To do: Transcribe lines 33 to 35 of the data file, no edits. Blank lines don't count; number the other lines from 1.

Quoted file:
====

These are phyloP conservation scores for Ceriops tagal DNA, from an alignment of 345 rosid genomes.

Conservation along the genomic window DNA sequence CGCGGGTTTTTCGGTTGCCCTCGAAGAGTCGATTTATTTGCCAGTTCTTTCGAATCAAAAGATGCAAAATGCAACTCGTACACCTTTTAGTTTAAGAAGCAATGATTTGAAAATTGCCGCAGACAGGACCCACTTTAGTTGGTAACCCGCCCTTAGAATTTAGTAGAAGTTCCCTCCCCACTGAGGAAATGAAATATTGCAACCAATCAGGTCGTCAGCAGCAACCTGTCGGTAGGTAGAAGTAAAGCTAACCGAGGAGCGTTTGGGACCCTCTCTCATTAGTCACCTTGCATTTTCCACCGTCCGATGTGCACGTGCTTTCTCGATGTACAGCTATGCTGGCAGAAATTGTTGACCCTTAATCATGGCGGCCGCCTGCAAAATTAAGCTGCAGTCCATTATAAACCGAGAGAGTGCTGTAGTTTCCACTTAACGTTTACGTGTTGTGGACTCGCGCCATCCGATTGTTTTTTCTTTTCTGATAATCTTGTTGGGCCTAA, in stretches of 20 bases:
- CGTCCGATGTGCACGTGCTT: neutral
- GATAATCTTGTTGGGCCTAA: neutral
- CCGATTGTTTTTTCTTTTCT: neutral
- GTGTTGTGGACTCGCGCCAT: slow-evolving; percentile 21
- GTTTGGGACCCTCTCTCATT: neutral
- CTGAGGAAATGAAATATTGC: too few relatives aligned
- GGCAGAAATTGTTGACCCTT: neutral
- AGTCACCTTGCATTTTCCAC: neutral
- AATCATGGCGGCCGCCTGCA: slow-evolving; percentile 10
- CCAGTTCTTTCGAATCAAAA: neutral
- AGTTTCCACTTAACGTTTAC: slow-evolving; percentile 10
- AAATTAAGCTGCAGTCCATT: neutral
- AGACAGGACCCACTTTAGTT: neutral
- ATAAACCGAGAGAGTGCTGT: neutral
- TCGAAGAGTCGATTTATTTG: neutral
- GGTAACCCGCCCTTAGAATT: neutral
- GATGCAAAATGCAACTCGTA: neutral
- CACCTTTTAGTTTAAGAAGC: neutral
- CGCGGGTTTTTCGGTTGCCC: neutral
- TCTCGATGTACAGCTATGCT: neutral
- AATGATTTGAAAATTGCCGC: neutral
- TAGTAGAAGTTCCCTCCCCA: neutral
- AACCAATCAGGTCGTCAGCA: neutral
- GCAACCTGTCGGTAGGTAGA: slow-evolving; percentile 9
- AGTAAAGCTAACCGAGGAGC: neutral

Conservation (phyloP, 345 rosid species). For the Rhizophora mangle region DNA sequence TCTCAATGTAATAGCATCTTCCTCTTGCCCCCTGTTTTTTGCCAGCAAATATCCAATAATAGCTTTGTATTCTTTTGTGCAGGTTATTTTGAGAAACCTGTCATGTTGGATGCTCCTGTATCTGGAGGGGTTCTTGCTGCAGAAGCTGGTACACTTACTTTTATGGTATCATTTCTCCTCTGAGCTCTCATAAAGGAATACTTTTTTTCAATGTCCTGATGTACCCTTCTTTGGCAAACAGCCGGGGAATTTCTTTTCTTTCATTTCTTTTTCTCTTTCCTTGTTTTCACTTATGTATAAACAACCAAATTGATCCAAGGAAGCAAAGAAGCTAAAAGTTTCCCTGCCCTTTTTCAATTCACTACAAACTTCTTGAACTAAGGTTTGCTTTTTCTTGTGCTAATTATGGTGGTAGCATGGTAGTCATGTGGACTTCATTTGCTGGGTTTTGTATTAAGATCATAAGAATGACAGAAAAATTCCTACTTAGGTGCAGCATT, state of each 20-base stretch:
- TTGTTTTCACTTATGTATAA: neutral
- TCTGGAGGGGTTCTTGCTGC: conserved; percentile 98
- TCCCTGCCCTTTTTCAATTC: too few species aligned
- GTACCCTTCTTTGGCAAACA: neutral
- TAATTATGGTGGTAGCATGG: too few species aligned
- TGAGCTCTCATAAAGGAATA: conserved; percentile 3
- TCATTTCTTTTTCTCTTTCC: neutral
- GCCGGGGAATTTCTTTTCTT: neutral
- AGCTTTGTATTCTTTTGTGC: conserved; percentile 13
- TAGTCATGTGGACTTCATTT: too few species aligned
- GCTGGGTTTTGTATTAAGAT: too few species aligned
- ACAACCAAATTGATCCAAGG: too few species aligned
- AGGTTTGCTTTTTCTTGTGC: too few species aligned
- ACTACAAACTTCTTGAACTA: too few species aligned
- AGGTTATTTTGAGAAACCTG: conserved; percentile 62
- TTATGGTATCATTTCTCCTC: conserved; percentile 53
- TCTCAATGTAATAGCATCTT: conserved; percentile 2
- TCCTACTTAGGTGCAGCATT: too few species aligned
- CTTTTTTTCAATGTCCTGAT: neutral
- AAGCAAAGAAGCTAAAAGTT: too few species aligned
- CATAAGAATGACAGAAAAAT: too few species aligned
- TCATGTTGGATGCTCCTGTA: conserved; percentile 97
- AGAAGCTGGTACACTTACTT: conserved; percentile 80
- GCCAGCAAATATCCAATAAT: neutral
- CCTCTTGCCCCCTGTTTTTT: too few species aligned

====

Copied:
- TAATTATGGTGGTAGCATGG: too few species aligned
- TGAGCTCTCATAAAGGAATA: conserved; percentile 3
- TCATTTCTTTTTCTCTTTCC: neutral